Weaknesses: I read this on the same night I read the 5th Zombie Chasers book and a ghost written sports book. I am by no means a literature snob, but the convergence of the three of these made me weep for humanity just a tiny bit. Children will love these. There's something about adding poorly drawn pictures to anything that makes some children want to read a book. Seriously. Mr. Watson should look into illustrating Huckleberry Finn, The Scarlet Letter, or some of the other musty chestnuts that literature teachers seem to feel a need to cram in their entirety down poor high schoolers' throats. (N.B. To Ms. S-K: Picky Reader has NOT been complaining. The opinions expressed are purely my own. )

There's got to be a middle ground, people. We need to find it between To Kill a Mockingbird and Stan and the Toilet Monster.

Friday, February 21, 2014

Guy Friday-- Heavy Hitters

18222561Lupica, Mike. Heavy Hitters: Game Changers #3
25 February 2014, Scholastic
E ARC from

Ben and his friends are back, and this time, they are playing baseball. Not just any baseball, they are all on the All-Star Team after the regular baseball season. In their first game, Ben gets hits hard in the arm by a pitch that came a little too close.  While he's not all that injured, he's spooked. Justin is also having a hard time on the field-- after being put out for one game because he threw his bat, he wants to talk to Ben. In typical 11-year-old boy fashion, Ben forgets about Justin, who then gets into a pet about it, so Ben ends up biking all the way out to Justin's house-- where he finds a for sale sign in the yard. It only gets worse. Justin's parents are getting divorced and his mother is moving him to her hometown an hour away. Justin is trying to keep his temper in check, but is considering dropping off the team. Lily has a plan to get him back, but even the Core Four (plus one) can't improve Justin's mood enough. He does make time to work with Ben on his shyness with the ball, but when the Rams make it to a game against the snotty Pat Seely, he again exhibits enough temper to get him thrown out of a game. Ben feels strongly that Justin needs the chance to make one more good memory before he moves, and makes a plea for his teammate, who is allowed to play in the championship game.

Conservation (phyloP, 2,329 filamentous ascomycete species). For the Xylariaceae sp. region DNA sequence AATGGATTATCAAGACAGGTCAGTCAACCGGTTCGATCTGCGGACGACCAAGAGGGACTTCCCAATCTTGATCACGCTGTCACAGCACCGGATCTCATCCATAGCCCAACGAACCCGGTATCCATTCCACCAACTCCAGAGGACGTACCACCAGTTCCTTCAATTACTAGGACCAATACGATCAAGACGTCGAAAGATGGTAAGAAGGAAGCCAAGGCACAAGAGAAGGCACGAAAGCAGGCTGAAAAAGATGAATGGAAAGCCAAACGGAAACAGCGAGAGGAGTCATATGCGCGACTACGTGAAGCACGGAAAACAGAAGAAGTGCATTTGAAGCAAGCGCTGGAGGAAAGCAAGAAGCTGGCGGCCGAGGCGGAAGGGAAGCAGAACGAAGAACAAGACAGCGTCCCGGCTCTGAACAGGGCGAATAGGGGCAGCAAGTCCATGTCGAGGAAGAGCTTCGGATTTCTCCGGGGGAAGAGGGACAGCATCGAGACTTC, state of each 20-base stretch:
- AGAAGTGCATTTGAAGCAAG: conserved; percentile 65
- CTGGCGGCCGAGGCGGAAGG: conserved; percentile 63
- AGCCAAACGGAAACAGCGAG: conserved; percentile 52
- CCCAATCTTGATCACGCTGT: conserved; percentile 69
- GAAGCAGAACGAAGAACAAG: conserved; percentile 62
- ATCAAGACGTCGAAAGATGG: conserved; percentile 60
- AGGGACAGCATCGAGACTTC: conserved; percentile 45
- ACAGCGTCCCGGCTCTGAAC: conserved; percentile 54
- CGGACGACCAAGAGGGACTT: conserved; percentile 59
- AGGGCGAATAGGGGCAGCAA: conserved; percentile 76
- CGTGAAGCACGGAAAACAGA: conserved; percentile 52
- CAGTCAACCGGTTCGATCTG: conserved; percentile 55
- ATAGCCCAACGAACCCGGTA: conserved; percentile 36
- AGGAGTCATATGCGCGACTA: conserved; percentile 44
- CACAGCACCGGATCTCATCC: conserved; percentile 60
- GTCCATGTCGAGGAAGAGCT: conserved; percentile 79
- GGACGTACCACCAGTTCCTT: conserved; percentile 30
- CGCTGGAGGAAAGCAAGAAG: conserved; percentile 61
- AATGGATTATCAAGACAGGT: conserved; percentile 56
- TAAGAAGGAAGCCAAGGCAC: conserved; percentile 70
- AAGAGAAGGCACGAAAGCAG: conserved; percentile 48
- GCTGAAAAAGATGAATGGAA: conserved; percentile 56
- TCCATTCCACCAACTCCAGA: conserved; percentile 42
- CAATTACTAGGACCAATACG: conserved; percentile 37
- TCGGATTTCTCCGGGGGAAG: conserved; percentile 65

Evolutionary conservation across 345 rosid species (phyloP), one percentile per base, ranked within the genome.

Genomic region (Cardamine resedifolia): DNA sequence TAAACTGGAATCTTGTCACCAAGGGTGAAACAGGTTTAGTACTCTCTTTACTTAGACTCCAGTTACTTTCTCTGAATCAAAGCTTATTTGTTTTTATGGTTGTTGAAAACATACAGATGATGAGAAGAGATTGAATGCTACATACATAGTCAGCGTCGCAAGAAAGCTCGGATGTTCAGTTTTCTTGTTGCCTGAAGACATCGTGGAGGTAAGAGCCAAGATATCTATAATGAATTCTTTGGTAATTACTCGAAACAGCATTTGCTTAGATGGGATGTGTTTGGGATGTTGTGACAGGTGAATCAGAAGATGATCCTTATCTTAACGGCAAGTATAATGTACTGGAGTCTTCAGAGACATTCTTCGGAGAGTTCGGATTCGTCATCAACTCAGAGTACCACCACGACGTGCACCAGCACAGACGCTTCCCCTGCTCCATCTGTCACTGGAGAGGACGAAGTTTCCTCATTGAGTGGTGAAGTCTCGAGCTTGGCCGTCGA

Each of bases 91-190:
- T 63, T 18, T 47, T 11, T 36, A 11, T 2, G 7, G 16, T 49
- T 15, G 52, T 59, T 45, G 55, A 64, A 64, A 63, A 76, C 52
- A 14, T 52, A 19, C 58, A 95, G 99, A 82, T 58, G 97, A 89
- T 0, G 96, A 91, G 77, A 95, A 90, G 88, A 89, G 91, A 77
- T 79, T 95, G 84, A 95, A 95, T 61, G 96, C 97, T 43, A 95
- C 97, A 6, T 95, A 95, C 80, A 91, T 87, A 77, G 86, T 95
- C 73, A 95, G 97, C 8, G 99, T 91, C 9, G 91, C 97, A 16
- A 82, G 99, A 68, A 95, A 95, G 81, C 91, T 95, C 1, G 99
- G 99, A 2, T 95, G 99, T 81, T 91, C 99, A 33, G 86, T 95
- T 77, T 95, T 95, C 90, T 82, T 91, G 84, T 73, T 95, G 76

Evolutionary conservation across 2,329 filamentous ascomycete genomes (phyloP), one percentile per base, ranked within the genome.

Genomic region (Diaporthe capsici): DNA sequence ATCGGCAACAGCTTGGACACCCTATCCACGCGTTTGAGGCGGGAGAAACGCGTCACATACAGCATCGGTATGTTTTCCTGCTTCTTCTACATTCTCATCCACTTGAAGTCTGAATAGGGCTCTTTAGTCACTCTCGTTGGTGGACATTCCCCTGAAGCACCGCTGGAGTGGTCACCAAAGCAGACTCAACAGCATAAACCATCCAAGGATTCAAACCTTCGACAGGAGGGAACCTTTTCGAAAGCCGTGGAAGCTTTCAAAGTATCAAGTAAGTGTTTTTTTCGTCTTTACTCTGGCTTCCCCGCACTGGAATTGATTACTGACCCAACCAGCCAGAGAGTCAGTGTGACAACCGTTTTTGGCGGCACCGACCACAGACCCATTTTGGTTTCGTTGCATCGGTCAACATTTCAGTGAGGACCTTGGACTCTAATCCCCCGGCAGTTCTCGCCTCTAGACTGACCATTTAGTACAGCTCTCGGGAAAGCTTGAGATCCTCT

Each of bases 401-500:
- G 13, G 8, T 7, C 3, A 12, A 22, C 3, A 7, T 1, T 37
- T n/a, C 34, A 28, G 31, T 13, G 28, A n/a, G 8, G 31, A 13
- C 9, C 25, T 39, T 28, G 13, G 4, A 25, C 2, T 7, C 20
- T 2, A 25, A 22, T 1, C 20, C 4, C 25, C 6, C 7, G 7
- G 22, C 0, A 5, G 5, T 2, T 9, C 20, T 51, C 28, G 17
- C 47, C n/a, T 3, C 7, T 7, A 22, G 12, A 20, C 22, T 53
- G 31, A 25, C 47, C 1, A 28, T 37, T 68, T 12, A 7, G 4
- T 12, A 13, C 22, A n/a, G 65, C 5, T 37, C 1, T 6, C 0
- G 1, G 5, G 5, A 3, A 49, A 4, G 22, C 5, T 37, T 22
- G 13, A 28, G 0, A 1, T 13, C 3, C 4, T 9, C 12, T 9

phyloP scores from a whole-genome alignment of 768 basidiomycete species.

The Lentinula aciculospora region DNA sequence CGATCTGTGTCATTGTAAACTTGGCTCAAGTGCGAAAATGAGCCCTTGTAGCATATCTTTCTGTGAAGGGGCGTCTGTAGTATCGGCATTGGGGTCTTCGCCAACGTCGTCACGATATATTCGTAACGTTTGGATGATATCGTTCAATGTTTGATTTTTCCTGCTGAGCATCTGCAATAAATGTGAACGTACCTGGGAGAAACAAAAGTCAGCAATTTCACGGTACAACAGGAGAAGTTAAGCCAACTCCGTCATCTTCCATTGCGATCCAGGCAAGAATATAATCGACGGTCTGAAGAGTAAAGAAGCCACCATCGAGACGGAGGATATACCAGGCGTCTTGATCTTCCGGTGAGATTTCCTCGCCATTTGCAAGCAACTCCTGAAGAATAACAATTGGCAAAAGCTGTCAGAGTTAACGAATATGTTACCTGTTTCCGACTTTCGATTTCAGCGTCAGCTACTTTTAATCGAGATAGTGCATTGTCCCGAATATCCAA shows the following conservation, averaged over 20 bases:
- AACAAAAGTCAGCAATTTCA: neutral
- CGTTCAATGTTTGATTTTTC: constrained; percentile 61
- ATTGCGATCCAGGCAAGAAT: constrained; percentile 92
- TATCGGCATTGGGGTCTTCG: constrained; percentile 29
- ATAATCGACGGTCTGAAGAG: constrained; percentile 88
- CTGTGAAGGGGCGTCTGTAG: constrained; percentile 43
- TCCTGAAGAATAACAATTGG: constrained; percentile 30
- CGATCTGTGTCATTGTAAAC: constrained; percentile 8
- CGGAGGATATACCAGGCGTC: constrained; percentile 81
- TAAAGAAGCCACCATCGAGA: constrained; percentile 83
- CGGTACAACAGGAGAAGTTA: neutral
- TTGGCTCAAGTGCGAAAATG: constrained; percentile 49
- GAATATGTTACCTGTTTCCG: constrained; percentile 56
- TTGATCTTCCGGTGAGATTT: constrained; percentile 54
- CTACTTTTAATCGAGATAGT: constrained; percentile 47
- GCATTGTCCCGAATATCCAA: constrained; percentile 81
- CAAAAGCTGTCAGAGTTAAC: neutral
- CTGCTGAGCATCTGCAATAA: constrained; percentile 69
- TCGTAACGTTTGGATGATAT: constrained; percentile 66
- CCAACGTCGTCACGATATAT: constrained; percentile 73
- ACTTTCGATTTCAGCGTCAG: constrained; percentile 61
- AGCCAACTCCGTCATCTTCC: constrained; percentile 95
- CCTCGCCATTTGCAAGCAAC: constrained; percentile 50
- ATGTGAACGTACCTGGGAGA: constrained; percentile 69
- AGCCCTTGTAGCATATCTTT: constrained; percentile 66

Strengths: I actually understand baseball, having played softball in Little League and seen many of my brother's games, so I was able to follow the plays in this. The championship game in this book might well be the best sports description I have ever read. I was literally on the edge of my seat waiting to see who would win, and I could feel all of the emotions that the boys were feeling. Awesome stuff. Add to this some heartfelt real life problems, as well as characters I have really come to like, and this is an excellent addition to a very popular series.
Weaknesses: The ages of the characters seems too young for the depth of emotion and character that they show. I wish that they were all portrayed as being in 8th grade, because I think their high school careers could be very interesting.

Here's an oldie but a goodie. Waaaaay back in 2006, I was an Office Max Superhero Teacher and still have about 500 comic books in the back room. Now it's online, too!

That's me challenging Dr. Doom on page 16.

I need some new publicity!

Thursday, February 20, 2014

Jackpot (Swindle #6)

17981398Korman, Gordon. Jackpot (Swindle #6)
January 7th 2014 by Scholastic Press